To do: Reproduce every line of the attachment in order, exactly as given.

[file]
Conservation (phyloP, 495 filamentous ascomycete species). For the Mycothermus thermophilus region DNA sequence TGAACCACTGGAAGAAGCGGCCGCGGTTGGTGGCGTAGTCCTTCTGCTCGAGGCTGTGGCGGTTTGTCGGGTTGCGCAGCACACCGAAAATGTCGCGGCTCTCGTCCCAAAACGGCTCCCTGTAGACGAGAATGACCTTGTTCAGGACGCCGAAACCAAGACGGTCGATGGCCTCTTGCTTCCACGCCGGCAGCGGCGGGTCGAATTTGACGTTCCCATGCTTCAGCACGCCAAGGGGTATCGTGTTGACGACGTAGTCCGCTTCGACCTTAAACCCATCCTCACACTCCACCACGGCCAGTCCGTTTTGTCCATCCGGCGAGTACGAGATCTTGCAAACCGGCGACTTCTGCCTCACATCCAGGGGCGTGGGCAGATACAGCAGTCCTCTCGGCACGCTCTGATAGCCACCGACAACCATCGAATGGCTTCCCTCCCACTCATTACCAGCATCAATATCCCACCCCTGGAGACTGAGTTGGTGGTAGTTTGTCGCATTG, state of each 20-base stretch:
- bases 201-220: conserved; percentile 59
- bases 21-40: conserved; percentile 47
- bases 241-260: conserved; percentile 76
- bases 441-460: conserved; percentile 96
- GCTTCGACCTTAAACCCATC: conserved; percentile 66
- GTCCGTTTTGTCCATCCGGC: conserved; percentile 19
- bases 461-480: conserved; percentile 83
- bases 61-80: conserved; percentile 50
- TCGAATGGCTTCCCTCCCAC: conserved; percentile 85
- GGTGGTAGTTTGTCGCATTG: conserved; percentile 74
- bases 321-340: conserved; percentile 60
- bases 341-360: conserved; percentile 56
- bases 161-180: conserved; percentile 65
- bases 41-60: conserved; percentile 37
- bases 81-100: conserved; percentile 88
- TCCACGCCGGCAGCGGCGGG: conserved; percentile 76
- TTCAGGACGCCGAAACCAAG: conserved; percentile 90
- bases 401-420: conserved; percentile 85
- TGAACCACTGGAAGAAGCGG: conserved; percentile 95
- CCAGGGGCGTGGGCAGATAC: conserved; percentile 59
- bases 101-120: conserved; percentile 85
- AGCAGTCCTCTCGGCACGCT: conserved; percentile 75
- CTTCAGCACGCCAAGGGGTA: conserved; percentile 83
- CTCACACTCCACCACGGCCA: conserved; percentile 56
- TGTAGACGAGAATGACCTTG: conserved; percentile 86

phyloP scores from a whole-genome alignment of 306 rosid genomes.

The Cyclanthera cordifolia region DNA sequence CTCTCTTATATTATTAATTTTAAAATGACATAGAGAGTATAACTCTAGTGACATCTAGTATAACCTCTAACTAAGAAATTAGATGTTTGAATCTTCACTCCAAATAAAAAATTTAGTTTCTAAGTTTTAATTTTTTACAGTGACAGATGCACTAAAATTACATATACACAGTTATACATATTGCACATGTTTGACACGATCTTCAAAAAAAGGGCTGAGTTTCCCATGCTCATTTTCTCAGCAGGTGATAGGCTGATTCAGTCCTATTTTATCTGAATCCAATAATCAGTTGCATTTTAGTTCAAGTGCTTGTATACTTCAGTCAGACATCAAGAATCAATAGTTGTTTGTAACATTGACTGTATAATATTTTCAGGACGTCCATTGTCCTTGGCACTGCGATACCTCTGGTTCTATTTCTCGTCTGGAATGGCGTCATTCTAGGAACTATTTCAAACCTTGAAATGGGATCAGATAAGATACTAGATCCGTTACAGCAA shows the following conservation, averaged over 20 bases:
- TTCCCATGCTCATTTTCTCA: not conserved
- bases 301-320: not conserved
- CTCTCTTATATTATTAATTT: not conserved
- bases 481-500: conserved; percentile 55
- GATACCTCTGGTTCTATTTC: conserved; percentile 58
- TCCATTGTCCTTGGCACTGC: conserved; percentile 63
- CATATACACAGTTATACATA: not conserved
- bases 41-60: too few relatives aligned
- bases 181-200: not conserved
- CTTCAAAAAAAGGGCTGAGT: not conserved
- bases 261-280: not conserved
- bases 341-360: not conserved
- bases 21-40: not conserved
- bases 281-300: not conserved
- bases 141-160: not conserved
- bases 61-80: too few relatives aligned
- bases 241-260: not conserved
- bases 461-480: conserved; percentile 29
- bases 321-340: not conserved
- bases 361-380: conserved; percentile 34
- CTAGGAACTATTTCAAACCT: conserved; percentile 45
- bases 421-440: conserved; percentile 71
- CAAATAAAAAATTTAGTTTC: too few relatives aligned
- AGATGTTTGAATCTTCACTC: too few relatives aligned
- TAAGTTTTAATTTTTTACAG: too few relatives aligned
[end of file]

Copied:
Conservation (phyloP, 495 filamentous ascomycete species). For the Mycothermus thermophilus region DNA sequence TGAACCACTGGAAGAAGCGGCCGCGGTTGGTGGCGTAGTCCTTCTGCTCGAGGCTGTGGCGGTTTGTCGGGTTGCGCAGCACACCGAAAATGTCGCGGCTCTCGTCCCAAAACGGCTCCCTGTAGACGAGAATGACCTTGTTCAGGACGCCGAAACCAAGACGGTCGATGGCCTCTTGCTTCCACGCCGGCAGCGGCGGGTCGAATTTGACGTTCCCATGCTTCAGCACGCCAAGGGGTATCGTGTTGACGACGTAGTCCGCTTCGACCTTAAACCCATCCTCACACTCCACCACGGCCAGTCCGTTTTGTCCATCCGGCGAGTACGAGATCTTGCAAACCGGCGACTTCTGCCTCACATCCAGGGGCGTGGGCAGATACAGCAGTCCTCTCGGCACGCTCTGATAGCCACCGACAACCATCGAATGGCTTCCCTCCCACTCATTACCAGCATCAATATCCCACCCCTGGAGACTGAGTTGGTGGTAGTTTGTCGCATTG, state of each 20-base stretch:
- bases 201-220: conserved; percentile 59
- bases 21-40: conserved; percentile 47
- bases 241-260: conserved; percentile 76
- bases 441-460: conserved; percentile 96
- GCTTCGACCTTAAACCCATC: conserved; percentile 66
- GTCCGTTTTGTCCATCCGGC: conserved; percentile 19
- bases 461-480: conserved; percentile 83
- bases 61-80: conserved; percentile 50
- TCGAATGGCTTCCCTCCCAC: conserved; percentile 85
- GGTGGTAGTTTGTCGCATTG: conserved; percentile 74
- bases 321-340: conserved; percentile 60
- bases 341-360: conserved; percentile 56
- bases 161-180: conserved; percentile 65
- bases 41-60: conserved; percentile 37
- bases 81-100: conserved; percentile 88
- TCCACGCCGGCAGCGGCGGG: conserved; percentile 76
- TTCAGGACGCCGAAACCAAG: conserved; percentile 90
- bases 401-420: conserved; percentile 85
- TGAACCACTGGAAGAAGCGG: conserved; percentile 95
- CCAGGGGCGTGGGCAGATAC: conserved; percentile 59
- bases 101-120: conserved; percentile 85
- AGCAGTCCTCTCGGCACGCT: conserved; percentile 75
- CTTCAGCACGCCAAGGGGTA: conserved; percentile 83
- CTCACACTCCACCACGGCCA: conserved; percentile 56
- TGTAGACGAGAATGACCTTG: conserved; percentile 86

phyloP scores from a whole-genome alignment of 306 rosid genomes.

The Cyclanthera cordifolia region DNA sequence CTCTCTTATATTATTAATTTTAAAATGACATAGAGAGTATAACTCTAGTGACATCTAGTATAACCTCTAACTAAGAAATTAGATGTTTGAATCTTCACTCCAAATAAAAAATTTAGTTTCTAAGTTTTAATTTTTTACAGTGACAGATGCACTAAAATTACATATACACAGTTATACATATTGCACATGTTTGACACGATCTTCAAAAAAAGGGCTGAGTTTCCCATGCTCATTTTCTCAGCAGGTGATAGGCTGATTCAGTCCTATTTTATCTGAATCCAATAATCAGTTGCATTTTAGTTCAAGTGCTTGTATACTTCAGTCAGACATCAAGAATCAATAGTTGTTTGTAACATTGACTGTATAATATTTTCAGGACGTCCATTGTCCTTGGCACTGCGATACCTCTGGTTCTATTTCTCGTCTGGAATGGCGTCATTCTAGGAACTATTTCAAACCTTGAAATGGGATCAGATAAGATACTAGATCCGTTACAGCAA shows the following conservation, averaged over 20 bases:
- TTCCCATGCTCATTTTCTCA: not conserved
- bases 301-320: not conserved
- CTCTCTTATATTATTAATTT: not conserved
- bases 481-500: conserved; percentile 55
- GATACCTCTGGTTCTATTTC: conserved; percentile 58
- TCCATTGTCCTTGGCACTGC: conserved; percentile 63
- CATATACACAGTTATACATA: not conserved
- bases 41-60: too few relatives aligned
- bases 181-200: not conserved
- CTTCAAAAAAAGGGCTGAGT: not conserved
- bases 261-280: not conserved
- bases 341-360: not conserved
- bases 21-40: not conserved
- bases 281-300: not conserved
- bases 141-160: not conserved
- bases 61-80: too few relatives aligned
- bases 241-260: not conserved
- bases 461-480: conserved; percentile 29
- bases 321-340: not conserved
- bases 361-380: conserved; percentile 34
- CTAGGAACTATTTCAAACCT: conserved; percentile 45
- bases 421-440: conserved; percentile 71
- CAAATAAAAAATTTAGTTTC: too few relatives aligned
- AGATGTTTGAATCTTCACTC: too few relatives aligned
- TAAGTTTTAATTTTTTACAG: too few relatives aligned